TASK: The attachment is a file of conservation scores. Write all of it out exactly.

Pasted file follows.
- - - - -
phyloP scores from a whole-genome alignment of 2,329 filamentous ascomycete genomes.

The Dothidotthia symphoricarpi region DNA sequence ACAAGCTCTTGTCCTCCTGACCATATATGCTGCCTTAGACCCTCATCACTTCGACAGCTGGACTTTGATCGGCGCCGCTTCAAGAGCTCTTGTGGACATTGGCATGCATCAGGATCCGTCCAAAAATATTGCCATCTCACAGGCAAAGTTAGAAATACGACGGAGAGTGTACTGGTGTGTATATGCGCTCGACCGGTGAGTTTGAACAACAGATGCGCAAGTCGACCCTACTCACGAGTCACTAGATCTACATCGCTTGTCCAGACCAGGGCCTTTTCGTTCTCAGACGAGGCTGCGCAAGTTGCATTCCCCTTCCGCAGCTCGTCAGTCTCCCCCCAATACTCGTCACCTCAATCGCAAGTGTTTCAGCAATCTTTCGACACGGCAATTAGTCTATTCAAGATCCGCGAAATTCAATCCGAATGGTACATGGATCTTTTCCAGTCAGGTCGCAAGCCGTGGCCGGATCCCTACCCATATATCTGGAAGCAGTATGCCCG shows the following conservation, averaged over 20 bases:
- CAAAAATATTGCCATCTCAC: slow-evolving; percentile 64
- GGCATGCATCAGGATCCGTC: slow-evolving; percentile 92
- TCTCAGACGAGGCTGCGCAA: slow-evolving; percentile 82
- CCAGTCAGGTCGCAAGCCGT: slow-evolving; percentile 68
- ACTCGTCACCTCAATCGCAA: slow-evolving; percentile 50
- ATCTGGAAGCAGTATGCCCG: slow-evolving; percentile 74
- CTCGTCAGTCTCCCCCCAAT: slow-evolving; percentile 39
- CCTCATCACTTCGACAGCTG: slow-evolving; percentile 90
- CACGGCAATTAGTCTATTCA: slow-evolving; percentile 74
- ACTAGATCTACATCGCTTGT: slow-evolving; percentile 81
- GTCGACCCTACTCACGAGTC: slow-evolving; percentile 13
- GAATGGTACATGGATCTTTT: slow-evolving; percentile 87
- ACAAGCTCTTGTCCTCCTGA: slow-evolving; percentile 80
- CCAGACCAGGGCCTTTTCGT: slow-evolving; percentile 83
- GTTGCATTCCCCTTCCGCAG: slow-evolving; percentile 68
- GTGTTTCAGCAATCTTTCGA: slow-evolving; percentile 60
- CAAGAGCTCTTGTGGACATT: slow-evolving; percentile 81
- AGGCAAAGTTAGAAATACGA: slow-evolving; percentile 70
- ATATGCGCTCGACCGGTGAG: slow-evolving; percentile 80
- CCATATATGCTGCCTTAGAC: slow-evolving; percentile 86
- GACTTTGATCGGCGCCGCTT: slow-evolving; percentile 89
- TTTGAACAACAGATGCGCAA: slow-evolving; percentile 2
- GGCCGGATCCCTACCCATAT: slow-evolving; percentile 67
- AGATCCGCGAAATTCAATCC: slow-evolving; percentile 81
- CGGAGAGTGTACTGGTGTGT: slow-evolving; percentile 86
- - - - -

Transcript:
phyloP scores from a whole-genome alignment of 2,329 filamentous ascomycete genomes.

The Dothidotthia symphoricarpi region DNA sequence ACAAGCTCTTGTCCTCCTGACCATATATGCTGCCTTAGACCCTCATCACTTCGACAGCTGGACTTTGATCGGCGCCGCTTCAAGAGCTCTTGTGGACATTGGCATGCATCAGGATCCGTCCAAAAATATTGCCATCTCACAGGCAAAGTTAGAAATACGACGGAGAGTGTACTGGTGTGTATATGCGCTCGACCGGTGAGTTTGAACAACAGATGCGCAAGTCGACCCTACTCACGAGTCACTAGATCTACATCGCTTGTCCAGACCAGGGCCTTTTCGTTCTCAGACGAGGCTGCGCAAGTTGCATTCCCCTTCCGCAGCTCGTCAGTCTCCCCCCAATACTCGTCACCTCAATCGCAAGTGTTTCAGCAATCTTTCGACACGGCAATTAGTCTATTCAAGATCCGCGAAATTCAATCCGAATGGTACATGGATCTTTTCCAGTCAGGTCGCAAGCCGTGGCCGGATCCCTACCCATATATCTGGAAGCAGTATGCCCG shows the following conservation, averaged over 20 bases:
- CAAAAATATTGCCATCTCAC: slow-evolving; percentile 64
- GGCATGCATCAGGATCCGTC: slow-evolving; percentile 92
- TCTCAGACGAGGCTGCGCAA: slow-evolving; percentile 82
- CCAGTCAGGTCGCAAGCCGT: slow-evolving; percentile 68
- ACTCGTCACCTCAATCGCAA: slow-evolving; percentile 50
- ATCTGGAAGCAGTATGCCCG: slow-evolving; percentile 74
- CTCGTCAGTCTCCCCCCAAT: slow-evolving; percentile 39
- CCTCATCACTTCGACAGCTG: slow-evolving; percentile 90
- CACGGCAATTAGTCTATTCA: slow-evolving; percentile 74
- ACTAGATCTACATCGCTTGT: slow-evolving; percentile 81
- GTCGACCCTACTCACGAGTC: slow-evolving; percentile 13
- GAATGGTACATGGATCTTTT: slow-evolving; percentile 87
- ACAAGCTCTTGTCCTCCTGA: slow-evolving; percentile 80
- CCAGACCAGGGCCTTTTCGT: slow-evolving; percentile 83
- GTTGCATTCCCCTTCCGCAG: slow-evolving; percentile 68
- GTGTTTCAGCAATCTTTCGA: slow-evolving; percentile 60
- CAAGAGCTCTTGTGGACATT: slow-evolving; percentile 81
- AGGCAAAGTTAGAAATACGA: slow-evolving; percentile 70
- ATATGCGCTCGACCGGTGAG: slow-evolving; percentile 80
- CCATATATGCTGCCTTAGAC: slow-evolving; percentile 86
- GACTTTGATCGGCGCCGCTT: slow-evolving; percentile 89
- TTTGAACAACAGATGCGCAA: slow-evolving; percentile 2
- GGCCGGATCCCTACCCATAT: slow-evolving; percentile 67
- AGATCCGCGAAATTCAATCC: slow-evolving; percentile 81
- CGGAGAGTGTACTGGTGTGT: slow-evolving; percentile 86